In person: Guest Curators Marie-Pierre Burquier, Mariquita “Micki” Davis, and Allyson Unzicker, and filmmakers Misael Oquendo and TT Takemoto
Collage or compilation. Found footage film or recycled cinema. Remix or détournement. Whatever one might call it, the practice of incorporating preexistent media into new artworks engenders novel juxtapositions, new ideas, and latent connotations… often entirely unrelated to the intentions of the original makers. In that regard, such works are truly “inappropriate.” Indeed, the act of (in)appropriation can reveal unimagined relationships between past and present, here and there, intention and subversion, artist and critic, and perhaps even compel us to reexamine what it means to be the "producer" or "consumer" of visual culture itself.
Fortunately for our purposes, the past decades have witnessed the emergence of countless new kinds of audiovisual material available for artistic (in)appropriation. In addition to official state and commercial archives, resources like vernacular collections, home movie repositories, and digital archives now provide the artist with a wealth of fascinating matter to reprocess, repurpose, and endow with new meaning and resonance.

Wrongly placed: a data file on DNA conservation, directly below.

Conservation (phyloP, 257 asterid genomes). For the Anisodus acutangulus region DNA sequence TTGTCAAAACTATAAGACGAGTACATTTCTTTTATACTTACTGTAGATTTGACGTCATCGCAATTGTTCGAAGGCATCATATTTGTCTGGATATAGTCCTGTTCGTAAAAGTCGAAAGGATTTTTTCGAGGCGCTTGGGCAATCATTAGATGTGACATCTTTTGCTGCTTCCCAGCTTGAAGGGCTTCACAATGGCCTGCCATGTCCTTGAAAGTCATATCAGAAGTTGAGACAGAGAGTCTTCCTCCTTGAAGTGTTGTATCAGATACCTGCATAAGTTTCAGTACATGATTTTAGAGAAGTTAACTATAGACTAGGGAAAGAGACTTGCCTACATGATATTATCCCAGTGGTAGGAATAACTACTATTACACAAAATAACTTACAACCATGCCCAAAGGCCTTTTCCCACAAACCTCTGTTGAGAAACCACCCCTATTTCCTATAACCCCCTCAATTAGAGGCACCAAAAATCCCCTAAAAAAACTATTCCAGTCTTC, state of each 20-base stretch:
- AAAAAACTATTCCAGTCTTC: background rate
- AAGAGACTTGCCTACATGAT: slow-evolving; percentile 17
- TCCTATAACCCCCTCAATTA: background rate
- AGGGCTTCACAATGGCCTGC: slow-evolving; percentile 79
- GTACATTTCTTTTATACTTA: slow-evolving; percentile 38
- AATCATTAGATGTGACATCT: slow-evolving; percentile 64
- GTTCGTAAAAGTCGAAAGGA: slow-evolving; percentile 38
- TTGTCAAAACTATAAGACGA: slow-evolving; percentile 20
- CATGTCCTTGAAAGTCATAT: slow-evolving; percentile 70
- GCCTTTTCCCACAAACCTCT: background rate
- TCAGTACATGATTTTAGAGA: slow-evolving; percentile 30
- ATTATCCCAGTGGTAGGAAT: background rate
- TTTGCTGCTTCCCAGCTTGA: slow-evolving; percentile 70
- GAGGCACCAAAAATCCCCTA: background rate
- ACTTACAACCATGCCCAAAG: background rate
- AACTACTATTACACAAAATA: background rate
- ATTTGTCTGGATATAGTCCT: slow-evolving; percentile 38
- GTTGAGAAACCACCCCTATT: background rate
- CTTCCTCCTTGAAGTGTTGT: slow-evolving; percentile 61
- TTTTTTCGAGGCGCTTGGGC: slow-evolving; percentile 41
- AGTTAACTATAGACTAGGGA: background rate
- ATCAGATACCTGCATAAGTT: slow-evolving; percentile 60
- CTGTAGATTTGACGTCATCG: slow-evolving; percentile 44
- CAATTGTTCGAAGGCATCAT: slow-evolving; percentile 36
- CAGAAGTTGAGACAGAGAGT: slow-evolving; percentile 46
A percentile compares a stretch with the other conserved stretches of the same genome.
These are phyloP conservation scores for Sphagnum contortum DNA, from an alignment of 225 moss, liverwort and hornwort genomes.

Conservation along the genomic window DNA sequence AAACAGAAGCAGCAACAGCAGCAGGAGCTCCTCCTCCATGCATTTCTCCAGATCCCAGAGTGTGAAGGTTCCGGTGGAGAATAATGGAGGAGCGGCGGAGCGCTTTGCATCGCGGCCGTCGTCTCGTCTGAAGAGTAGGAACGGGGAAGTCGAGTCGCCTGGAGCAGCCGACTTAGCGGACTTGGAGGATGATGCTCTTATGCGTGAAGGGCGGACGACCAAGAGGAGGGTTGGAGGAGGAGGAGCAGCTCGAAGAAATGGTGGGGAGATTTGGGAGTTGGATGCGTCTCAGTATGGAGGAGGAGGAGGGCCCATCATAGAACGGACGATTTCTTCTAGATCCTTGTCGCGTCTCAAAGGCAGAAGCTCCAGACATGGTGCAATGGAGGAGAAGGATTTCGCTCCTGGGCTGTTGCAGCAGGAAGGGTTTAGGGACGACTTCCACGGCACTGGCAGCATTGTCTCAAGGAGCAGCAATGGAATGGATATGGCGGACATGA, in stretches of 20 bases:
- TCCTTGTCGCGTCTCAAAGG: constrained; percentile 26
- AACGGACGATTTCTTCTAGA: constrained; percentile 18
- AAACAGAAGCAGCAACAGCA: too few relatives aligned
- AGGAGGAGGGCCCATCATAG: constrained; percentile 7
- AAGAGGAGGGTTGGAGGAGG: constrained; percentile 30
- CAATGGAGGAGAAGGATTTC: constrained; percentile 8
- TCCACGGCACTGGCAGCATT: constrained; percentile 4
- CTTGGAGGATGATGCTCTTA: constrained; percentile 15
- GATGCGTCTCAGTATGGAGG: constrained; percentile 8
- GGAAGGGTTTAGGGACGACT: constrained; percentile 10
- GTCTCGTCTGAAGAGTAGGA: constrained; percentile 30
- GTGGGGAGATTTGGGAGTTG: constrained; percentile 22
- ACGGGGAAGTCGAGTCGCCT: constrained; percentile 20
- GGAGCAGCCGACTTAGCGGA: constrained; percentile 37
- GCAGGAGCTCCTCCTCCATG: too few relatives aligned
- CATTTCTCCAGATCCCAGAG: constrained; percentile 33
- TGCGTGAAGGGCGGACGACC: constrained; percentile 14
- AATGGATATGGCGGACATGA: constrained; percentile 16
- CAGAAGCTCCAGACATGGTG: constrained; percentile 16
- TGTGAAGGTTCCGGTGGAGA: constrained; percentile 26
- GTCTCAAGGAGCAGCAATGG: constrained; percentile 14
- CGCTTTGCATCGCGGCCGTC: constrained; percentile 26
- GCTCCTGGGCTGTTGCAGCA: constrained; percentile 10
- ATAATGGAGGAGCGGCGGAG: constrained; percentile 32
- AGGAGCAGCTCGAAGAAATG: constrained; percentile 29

Founded in 2009 by Jaimie Baron, Greg Cohen, and Lauren Berliner, the Festival of (In)appropriation is a yearly showcase of contemporary, short-form, audiovisual works that appropriate existing film, video, or other media and redeploy them in “inappropriate” and inventive ways. This year marks the culmination of the Festival’s first decade, with a program that ranges from militant political documentary, uncanny TV supercuts, and raucous re-mix juggernauts, to quasi-DIY orphan film animations, haunting YouTube mash-ups oozing with existential teen angst, and a brooding digital experiment performed upon a single, black-and-white, still photograph.
For the first time since its inception, this year’s festival will be guest curated by Marie-Pierre Burquier, Mariquita “Micki” Davis, and Allyson Unzicker.
For more event information: www.lafilmforum.org, or 323-377-7238
Visit the Festival of (In)appropriation at https://festivalofinappropriation.com/
About the Guest Curators:
Marie-Pierre Burquier (Guest Curator) Marie-Pierre Burquier is a PhD candidate in visual studies at Université Paris Cité. She has published papers in several journals such as Hors-Champ, Found Footage Magazine and Transatlantica as well as a chapter in the book Corps béant, corps morcelé dans les arts scéniques et visuels. She has taught several courses dealing with experimental cinema, the transformations of the cinematic apparatus and the relationship between film and medicine. She was a Lecturer in the French Department at University of California, Berkeley, and she is currently a Teaching Assistant in Film Studies at Université Paris Nanterre.